Social Security is celebrating its 80th birthday this August. As is common during any public celebration nowadays, there are always going to be those in the crowd turning the event into a platform to scrutinize the subject.
Social Security has taken a lot of heat politically in the past few years, as anybody even casually watching the news would know. Numerous politicians have questioned the long-term solvency of the Social Security retirement and disability programs. Even the writers of House of Cards have seemed to chime in during its third season, with the main character, democratic president Frank Underwood, trying to remove the Social Security structure entirely by replacing it with a program that would instead provide jobs to those unsuccessfully seeking employment.
While the writers of House of Cards might not have been attempting to stir any actual political ideas with the plot line, as Frank Underwood would say, it’s a question worth asking. Does Social Security have issues? Sure, but every federal agency has room for improvement. Even Social Security’s own actuary tables would indicate that it might be about time for it to seek some assistance and be open to modifications. But the frequent portrayal that the sky is falling on the Social Security system is a typical attempt to induce panic for self-interested gains instead of a full, transparent disclosure and open discussion of the facts on the matter.
The solvency of Social Security is a definite concern, but the reason that the system is facing such a major issue should also point to issues outside the agency. The question then becomes: is the solvency of the Social Security system at stake because it is being forced to externalize the costs of other poor policies that have been promoted in the past 80 years since its birth? Does Social Security actually need a huge overhaul, or could other policies outside the agency change and in turn help set Social Security back onto a solvent path? These, too, are questions worth asking.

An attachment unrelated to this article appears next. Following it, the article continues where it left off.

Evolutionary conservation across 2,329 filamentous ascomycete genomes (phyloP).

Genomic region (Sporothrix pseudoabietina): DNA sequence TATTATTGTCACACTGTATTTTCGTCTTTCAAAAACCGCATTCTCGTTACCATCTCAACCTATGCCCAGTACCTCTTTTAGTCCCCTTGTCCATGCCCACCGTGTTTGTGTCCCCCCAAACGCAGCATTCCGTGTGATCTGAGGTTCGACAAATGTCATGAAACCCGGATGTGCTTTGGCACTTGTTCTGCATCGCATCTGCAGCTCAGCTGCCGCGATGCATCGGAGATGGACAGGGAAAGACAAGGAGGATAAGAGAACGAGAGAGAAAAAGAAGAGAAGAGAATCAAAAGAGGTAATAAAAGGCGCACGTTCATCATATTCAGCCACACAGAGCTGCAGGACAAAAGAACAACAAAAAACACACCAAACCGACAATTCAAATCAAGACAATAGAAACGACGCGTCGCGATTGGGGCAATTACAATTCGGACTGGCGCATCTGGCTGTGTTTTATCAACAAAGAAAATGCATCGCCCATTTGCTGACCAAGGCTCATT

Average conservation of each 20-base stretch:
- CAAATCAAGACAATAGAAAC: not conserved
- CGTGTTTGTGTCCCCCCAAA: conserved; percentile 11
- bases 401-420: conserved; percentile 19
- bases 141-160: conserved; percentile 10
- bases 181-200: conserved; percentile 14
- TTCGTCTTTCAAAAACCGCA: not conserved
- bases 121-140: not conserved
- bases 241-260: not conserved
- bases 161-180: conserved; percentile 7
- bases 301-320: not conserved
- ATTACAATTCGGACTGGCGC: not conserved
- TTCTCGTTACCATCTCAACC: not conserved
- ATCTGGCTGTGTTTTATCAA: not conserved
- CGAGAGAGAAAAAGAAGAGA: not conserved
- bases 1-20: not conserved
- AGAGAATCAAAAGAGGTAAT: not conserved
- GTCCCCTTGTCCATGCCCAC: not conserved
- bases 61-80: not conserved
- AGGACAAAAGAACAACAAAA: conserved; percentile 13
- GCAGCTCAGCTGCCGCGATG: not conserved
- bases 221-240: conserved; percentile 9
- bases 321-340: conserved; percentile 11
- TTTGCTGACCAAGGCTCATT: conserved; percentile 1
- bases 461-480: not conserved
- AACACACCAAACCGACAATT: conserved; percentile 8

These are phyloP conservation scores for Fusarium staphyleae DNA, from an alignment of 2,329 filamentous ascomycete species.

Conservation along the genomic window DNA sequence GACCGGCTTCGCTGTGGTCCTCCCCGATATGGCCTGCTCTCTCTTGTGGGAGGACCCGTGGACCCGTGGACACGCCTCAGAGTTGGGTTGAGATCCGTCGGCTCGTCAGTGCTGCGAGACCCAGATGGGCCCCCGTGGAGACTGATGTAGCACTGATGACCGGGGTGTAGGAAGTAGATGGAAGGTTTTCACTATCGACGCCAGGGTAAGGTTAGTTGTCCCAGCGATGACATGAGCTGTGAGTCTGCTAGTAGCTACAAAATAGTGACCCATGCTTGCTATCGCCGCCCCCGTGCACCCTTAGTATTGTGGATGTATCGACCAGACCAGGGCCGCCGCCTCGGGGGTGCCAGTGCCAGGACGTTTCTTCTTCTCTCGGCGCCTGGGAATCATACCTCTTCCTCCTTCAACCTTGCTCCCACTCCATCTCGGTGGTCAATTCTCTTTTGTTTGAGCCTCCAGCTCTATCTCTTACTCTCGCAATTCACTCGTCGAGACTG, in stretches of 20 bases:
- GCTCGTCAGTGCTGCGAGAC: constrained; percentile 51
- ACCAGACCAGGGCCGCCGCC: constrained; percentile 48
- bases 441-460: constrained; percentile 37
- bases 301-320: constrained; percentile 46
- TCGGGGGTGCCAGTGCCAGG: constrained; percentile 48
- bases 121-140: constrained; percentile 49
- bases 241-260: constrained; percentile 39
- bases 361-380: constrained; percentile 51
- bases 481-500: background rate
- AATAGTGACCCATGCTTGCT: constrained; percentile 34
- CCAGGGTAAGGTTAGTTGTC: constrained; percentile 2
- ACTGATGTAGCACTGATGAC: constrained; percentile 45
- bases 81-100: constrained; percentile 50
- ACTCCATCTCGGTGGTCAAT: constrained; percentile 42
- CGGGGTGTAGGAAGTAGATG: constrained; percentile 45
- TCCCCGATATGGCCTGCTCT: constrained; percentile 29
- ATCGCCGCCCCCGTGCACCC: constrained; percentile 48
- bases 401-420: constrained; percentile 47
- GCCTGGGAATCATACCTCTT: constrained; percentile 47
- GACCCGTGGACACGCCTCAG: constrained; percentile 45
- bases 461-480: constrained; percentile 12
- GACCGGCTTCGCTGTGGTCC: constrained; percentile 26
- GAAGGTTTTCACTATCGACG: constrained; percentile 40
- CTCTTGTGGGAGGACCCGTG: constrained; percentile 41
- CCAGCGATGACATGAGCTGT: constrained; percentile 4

In the meantime, let’s instead get back to celebrating and appreciate all that Social Security has done to help provide stability to the millions who have depended on it over the years. What is important to keep in mind is that by providing direct stability to those who need it most, Social Security has provided indirect stability to those who don’t think they need it at all. That’s because a society without an appropriate social safety net will eventually lead to a mass of citizens whose main concern focuses on survival rather than social order. Needless to say, that’s when bad things happen.
As we reach America’s 239th year we should take a moment to celebrate Social Security’s birthday, because the former might not have survived without the latter, and after all, the two are family. If everyone can at least for a moment acknowledge the benefits Social Security provides, then we’re all much more likely to work towards a creative solution to ensuring its longevity. Its 80th birthday is the perfect time for that to happen.